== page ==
The Slow Food movement and it agenda of utilising local, organic ingredients as a base for quality cuisine has far from been lost on Tel Aviv. A crop of new restaurants preaching a return to traditional dishes focused on only what is locally produced have enjoyed immediate popularity among the city’s tastemakers and media outlets. Habasta, which is the Hebrew word for a market stall, is the latest and most controversial instalment in this nascent Tel Avivian trend.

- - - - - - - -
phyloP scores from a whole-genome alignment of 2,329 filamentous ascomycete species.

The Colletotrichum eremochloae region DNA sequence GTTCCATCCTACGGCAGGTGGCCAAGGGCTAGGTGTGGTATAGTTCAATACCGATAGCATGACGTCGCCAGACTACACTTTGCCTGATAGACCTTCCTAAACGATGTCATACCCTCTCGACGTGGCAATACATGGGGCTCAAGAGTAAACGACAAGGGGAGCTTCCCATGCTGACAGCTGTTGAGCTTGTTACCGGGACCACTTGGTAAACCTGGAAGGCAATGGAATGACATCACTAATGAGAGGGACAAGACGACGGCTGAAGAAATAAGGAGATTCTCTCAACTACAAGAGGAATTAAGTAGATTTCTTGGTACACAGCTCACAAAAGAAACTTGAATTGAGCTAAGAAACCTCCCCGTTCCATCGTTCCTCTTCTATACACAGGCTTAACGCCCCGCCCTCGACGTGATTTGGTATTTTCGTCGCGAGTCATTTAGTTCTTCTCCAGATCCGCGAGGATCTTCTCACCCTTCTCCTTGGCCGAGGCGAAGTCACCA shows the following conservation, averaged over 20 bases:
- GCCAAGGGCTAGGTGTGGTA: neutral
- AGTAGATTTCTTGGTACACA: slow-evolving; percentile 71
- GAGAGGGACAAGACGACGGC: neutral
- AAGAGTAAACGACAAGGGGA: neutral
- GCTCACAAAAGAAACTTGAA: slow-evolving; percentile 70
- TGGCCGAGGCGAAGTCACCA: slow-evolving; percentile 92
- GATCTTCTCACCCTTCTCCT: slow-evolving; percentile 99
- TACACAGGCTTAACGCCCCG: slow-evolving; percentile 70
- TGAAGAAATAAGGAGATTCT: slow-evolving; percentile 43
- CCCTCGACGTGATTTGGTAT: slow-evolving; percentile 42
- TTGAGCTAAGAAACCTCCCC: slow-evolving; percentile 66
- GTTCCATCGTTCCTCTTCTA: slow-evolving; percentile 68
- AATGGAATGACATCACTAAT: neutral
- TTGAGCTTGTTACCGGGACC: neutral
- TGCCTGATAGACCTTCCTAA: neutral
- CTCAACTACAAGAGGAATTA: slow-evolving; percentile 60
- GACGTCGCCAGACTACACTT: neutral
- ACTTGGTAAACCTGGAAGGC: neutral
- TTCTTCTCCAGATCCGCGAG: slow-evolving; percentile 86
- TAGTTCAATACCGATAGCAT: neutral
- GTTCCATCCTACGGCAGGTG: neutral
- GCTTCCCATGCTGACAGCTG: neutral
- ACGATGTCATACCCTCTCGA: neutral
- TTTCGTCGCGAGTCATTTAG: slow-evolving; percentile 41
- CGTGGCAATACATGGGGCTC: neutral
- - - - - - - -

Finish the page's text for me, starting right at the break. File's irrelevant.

Adopting the concept of a market-sourced restaurant is a synch when the vegetable vendors are a shout away. The bistro, a small space characterised by simplistic furnishings and an extensive display of wines, offers a menu that changes daily according to market availability and the effervescent whims of the management staff. Expect a varied list of small dishes, a blend of traditional Middle Eastern and contemporary Mediterranean cuisine. The crowd will be epicurean in nature, helped along by a lengthy list of Israeli and Italian wines, many of which are offered by the glass; not exactly the authentic market experience, but quite fun nonetheless.